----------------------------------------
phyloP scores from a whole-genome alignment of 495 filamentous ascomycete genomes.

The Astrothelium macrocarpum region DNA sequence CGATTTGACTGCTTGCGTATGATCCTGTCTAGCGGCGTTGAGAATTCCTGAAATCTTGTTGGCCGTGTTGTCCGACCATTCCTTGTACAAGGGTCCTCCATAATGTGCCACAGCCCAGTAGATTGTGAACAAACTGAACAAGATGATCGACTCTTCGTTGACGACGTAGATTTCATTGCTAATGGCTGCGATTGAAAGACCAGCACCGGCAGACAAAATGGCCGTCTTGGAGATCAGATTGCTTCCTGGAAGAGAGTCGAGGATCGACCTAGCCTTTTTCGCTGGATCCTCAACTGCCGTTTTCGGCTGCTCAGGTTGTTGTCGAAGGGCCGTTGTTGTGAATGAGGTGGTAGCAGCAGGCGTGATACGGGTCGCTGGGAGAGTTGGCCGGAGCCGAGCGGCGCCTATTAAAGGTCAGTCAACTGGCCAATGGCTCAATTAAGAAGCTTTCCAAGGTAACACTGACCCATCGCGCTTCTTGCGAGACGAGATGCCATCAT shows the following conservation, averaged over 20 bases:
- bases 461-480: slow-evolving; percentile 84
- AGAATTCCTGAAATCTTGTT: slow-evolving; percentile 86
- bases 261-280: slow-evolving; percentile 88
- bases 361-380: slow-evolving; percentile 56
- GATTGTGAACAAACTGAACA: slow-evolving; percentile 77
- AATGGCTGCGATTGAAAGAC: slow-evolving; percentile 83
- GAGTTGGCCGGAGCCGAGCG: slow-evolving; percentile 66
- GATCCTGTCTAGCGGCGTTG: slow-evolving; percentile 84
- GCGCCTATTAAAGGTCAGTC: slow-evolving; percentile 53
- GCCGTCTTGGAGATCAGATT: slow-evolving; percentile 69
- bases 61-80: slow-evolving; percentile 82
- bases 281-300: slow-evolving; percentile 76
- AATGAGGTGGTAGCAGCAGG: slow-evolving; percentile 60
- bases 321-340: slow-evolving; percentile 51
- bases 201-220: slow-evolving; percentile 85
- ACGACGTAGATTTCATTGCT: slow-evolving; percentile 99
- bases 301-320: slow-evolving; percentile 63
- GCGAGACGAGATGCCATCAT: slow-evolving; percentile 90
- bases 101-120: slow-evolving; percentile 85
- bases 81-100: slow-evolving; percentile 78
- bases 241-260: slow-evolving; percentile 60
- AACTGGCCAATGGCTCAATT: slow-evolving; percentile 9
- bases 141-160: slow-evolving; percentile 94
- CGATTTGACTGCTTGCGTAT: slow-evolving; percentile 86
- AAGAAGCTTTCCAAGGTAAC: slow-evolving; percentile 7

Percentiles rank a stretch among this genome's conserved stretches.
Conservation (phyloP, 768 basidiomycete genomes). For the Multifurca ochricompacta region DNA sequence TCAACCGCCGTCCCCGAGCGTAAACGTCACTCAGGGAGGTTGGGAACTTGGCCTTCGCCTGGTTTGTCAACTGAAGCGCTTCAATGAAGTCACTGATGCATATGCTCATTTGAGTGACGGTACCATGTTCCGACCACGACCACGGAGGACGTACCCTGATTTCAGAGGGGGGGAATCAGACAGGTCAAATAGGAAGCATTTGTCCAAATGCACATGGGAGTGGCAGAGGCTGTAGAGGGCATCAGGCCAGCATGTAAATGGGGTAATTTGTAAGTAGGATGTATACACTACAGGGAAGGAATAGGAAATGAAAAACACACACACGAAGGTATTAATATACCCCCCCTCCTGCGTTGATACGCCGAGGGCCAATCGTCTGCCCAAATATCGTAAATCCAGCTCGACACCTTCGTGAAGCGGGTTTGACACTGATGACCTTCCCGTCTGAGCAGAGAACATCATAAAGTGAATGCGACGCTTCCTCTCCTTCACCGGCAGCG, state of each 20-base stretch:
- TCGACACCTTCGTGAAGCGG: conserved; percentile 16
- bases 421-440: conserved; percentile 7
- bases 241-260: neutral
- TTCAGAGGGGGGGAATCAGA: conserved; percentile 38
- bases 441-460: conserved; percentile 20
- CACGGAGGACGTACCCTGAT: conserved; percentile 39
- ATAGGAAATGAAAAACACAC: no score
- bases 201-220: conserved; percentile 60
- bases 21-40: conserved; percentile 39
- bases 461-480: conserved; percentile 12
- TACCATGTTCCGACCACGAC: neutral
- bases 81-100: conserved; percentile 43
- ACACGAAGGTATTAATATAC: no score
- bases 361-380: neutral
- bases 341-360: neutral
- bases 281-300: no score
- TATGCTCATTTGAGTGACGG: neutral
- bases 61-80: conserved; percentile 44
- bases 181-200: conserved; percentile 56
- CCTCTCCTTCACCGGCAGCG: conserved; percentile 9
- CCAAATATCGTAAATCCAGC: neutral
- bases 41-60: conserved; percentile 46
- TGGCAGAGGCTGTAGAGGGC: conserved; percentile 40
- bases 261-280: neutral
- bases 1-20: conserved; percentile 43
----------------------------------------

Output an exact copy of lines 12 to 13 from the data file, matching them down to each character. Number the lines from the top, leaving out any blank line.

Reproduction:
- GCCGTCTTGGAGATCAGATT: slow-evolving; percentile 69
- bases 61-80: slow-evolving; percentile 82